So notice right along portions of the southeast, along the Carolinas, parts of the Gulf Coast as well getting some thunderstorms here with flooding potential are pretty high in this region. Now back towards areas of the Midwestern U.S., this is where the severe weather has been in place in the last 24-hours, upwards of 299 severe wind gusts reports coming in, right there on the eastern third. And then notice one report of a tornado and ten reports of large hail as well.

And around the Western U.S. of course we've talked about the extensive heat. How about if I told you from June 10 to June 19, some 5,600 record temperatures were observed, 5,200 of them daily records highs, about 260 of them in the monthly record category. 70 plus records that were all-time hottest ever observed around the Western U.S.

And with all that said, not surprising to see the fire season getting under way, some 46 large active fires scattered about the Western U.S. And of course we know about 90 percent of the Western U.S. experiencing drought at this hour. So they need the rainfall that is happening on the eastern side of the U.S. and how about these temperatures? Middle 60s in Cleveland, about 78 in Minneapolis this afternoon. And in Portland, Oregon high temperatures, Robyn, at around 84 degrees.

CURNOW: Thanks so much, Pedram Javaheri there. Thanks, Pedram.

So one of those wildfires that is certainly raising concerns in Arizona has grown to around 20,000 acres. The Rafael fire was found Friday and is threatening several communities near Flagstaff. Officials are warn neighborhoods to be ready to evacuate at a moment's notice. The fire is believed to have been sparked by lightning from dry thunderstorms. It's one of nearly two dozen currently burning across Arizona.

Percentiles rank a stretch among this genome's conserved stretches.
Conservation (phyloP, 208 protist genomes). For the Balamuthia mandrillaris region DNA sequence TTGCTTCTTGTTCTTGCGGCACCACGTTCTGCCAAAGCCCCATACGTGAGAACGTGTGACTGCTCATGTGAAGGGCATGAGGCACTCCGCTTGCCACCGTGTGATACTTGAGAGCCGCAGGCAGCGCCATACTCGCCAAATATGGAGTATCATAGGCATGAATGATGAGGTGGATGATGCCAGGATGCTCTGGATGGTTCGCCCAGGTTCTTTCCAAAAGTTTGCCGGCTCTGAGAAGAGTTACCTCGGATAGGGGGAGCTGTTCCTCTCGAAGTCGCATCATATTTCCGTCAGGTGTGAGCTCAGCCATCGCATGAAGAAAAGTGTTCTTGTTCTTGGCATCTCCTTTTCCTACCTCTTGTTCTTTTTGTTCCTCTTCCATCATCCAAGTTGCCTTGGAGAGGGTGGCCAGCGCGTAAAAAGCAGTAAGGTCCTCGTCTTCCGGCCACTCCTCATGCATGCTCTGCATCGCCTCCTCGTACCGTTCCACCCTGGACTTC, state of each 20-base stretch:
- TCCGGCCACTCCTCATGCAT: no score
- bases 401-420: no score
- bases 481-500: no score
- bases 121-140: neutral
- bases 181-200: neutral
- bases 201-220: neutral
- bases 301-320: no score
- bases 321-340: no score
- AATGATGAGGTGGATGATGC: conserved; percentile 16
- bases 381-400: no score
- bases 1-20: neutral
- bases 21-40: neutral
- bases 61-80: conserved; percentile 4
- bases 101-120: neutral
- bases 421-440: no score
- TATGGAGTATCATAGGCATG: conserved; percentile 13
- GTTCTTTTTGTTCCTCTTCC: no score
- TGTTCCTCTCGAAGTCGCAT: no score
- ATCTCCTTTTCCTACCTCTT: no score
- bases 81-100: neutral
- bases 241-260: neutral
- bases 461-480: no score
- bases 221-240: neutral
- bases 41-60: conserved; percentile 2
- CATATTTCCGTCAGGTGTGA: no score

And still ahead here at CNN. CNN and other news organizations went to court to get access to this video, how the Justice Department is using it to prosecute people who stormed the U.S. Capitol.

Plus, New York City's bruising mayoral primary is going down to the wire. Coming up, we'll take a look at the contentious final days of the race as voters prepare to cast their ballots.



CURNOW: Welcome back. I'm Robyn Curnow. We are getting our first look at some newly released videos from the U.S. Justice Department showing what role a leader of the Proud Boys played at the Capitol insurrection. A warning this report from CNN's Paula Reid certainly contains some graphic language.


PAULA REID, CNN: Well these videos are the first related to a major planning conspiracy case in the Capitol riot investigation. Now Charles Donohoe has been charged in a case that accuses leaders of the Proud Boys of orchestrating, breaking into the U.S. Capitol on January 6th. Now prosecutors say Donohoe coordinated group chats and was a trusted senior lieutenant on January 6th, who gave directions to others and cheered on other Proud Boys obtaining -- even obtaining a police riot shield during the siege.

Now, we have a longer clip where you can see Donahoe. His face is actually covered with a striped bandana, but you can see him as he looks on as others in crowd take down four police officers blocking a stairwell into the Capitol. Let's take a look.




UNIDENTIFIED MALE: F-- you. F-- you ...